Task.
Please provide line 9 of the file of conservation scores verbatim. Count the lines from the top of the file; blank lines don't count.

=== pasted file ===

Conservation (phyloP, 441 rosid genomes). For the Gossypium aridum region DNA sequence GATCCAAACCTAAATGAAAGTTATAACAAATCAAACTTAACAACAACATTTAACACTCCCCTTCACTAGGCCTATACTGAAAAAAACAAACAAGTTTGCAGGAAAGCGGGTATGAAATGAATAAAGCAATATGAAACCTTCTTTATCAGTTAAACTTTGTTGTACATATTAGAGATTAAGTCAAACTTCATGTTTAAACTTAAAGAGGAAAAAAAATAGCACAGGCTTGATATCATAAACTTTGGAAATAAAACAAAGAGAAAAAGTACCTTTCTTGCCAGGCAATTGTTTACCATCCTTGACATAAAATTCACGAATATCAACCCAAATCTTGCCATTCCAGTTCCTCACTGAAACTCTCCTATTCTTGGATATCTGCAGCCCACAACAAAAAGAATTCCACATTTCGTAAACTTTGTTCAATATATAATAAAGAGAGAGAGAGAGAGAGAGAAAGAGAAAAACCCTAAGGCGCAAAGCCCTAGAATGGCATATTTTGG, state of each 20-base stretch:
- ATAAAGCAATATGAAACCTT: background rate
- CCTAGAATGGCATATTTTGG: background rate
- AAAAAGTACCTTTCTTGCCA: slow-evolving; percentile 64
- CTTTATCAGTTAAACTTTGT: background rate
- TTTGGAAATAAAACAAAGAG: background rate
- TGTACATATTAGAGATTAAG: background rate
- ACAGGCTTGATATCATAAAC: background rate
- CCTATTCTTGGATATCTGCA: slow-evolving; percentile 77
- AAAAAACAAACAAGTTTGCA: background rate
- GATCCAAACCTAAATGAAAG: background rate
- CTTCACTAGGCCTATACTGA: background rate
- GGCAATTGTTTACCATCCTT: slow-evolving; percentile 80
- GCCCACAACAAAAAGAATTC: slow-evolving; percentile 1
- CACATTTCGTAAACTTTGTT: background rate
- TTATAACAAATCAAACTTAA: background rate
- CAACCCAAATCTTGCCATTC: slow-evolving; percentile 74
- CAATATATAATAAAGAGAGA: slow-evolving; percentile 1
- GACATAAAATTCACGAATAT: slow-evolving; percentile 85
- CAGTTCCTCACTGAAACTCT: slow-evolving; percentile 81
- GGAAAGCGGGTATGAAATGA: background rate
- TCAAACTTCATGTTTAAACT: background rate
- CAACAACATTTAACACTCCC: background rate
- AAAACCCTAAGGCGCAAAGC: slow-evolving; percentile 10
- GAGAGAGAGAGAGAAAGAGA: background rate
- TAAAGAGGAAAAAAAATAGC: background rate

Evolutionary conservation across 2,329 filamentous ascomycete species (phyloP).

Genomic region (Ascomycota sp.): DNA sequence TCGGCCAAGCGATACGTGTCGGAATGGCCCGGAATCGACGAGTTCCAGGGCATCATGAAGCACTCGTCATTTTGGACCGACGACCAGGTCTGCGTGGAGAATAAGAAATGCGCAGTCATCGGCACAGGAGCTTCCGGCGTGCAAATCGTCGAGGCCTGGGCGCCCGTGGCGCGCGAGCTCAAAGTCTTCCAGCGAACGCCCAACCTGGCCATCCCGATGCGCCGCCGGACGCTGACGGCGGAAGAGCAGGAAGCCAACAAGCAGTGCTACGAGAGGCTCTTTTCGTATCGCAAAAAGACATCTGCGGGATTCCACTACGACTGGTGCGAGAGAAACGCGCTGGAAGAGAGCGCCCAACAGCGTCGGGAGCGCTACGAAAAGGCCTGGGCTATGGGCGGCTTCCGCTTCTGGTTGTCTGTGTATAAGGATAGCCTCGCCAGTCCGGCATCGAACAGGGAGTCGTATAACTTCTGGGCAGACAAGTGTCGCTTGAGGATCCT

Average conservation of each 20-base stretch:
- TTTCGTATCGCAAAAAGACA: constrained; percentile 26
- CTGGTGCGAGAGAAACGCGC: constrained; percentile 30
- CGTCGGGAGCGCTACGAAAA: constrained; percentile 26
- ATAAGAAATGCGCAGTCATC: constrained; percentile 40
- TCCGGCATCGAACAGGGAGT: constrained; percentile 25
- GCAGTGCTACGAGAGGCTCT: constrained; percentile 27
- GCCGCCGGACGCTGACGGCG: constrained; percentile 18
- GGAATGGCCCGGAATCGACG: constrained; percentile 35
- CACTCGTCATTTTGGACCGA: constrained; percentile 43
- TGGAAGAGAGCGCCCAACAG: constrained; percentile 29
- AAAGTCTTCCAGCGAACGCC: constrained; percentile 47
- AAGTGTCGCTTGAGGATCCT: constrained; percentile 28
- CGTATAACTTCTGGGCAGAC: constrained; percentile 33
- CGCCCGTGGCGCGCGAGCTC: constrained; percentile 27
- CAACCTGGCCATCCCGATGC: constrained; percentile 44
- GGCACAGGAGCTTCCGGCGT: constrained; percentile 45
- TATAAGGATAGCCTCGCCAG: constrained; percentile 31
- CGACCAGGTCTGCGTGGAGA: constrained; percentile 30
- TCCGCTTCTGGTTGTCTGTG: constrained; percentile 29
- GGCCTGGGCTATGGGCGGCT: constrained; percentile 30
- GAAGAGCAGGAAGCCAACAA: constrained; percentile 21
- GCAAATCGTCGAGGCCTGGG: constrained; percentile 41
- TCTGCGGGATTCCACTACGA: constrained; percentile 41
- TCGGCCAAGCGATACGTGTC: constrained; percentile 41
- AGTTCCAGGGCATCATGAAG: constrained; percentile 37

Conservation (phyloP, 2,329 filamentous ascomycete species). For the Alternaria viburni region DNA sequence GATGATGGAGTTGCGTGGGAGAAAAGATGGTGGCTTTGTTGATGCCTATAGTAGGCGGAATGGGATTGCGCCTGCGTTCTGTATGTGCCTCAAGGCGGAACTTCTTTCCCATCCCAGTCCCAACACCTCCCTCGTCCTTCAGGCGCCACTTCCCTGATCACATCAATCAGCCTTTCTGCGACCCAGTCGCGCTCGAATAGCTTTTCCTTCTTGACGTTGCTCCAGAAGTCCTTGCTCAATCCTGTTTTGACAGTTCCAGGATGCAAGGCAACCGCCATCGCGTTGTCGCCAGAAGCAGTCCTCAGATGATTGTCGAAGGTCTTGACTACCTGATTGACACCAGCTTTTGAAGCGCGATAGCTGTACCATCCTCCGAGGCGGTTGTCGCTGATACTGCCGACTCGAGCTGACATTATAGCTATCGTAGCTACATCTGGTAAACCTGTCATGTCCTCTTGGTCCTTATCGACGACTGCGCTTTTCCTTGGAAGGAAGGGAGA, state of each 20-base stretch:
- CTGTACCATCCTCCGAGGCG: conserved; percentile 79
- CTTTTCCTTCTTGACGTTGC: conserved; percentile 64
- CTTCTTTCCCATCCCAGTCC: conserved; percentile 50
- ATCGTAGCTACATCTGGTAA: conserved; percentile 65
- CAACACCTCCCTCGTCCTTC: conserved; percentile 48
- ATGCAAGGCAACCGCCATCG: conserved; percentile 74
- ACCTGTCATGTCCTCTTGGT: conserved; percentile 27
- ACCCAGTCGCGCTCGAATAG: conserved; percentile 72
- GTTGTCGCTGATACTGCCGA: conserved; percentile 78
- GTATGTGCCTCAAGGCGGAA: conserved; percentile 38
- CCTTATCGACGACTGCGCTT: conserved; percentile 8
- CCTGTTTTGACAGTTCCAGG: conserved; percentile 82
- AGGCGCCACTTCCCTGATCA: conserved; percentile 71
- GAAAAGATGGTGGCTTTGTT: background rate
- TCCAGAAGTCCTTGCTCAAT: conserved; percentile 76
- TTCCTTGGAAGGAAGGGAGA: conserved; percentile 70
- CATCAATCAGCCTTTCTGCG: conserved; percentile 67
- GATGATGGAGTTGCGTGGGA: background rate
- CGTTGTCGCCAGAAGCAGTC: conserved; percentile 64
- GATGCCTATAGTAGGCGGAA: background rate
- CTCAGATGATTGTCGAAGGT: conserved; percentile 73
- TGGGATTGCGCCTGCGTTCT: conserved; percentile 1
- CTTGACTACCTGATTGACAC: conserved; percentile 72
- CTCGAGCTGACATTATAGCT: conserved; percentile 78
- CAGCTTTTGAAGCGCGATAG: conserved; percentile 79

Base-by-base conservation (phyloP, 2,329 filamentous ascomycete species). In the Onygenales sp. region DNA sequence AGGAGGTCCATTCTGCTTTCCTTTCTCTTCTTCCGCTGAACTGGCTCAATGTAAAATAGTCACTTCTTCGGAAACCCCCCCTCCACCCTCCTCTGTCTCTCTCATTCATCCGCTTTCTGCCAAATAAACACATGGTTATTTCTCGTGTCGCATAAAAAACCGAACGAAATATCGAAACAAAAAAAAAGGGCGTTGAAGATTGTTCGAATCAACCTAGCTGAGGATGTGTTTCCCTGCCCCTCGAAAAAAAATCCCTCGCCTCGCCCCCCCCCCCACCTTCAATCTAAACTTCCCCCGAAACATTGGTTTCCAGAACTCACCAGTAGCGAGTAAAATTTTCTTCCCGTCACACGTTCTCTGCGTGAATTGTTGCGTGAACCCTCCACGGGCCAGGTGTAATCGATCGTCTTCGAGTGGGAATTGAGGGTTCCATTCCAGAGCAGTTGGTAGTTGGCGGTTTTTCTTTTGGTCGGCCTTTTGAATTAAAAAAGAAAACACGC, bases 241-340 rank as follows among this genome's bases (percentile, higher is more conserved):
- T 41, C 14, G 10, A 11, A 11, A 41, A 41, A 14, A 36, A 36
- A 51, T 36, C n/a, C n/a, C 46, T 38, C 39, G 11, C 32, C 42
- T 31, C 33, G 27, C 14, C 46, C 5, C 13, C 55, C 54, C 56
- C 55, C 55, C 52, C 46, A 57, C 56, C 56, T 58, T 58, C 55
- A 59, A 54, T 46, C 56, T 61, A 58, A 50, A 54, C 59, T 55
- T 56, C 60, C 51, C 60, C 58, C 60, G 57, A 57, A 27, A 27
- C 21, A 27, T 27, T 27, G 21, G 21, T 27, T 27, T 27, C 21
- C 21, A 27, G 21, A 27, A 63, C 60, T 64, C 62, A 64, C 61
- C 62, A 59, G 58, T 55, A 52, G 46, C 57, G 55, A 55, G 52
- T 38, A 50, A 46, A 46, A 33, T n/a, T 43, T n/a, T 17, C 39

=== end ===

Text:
- CCTATTCTTGGATATCTGCA: slow-evolving; percentile 77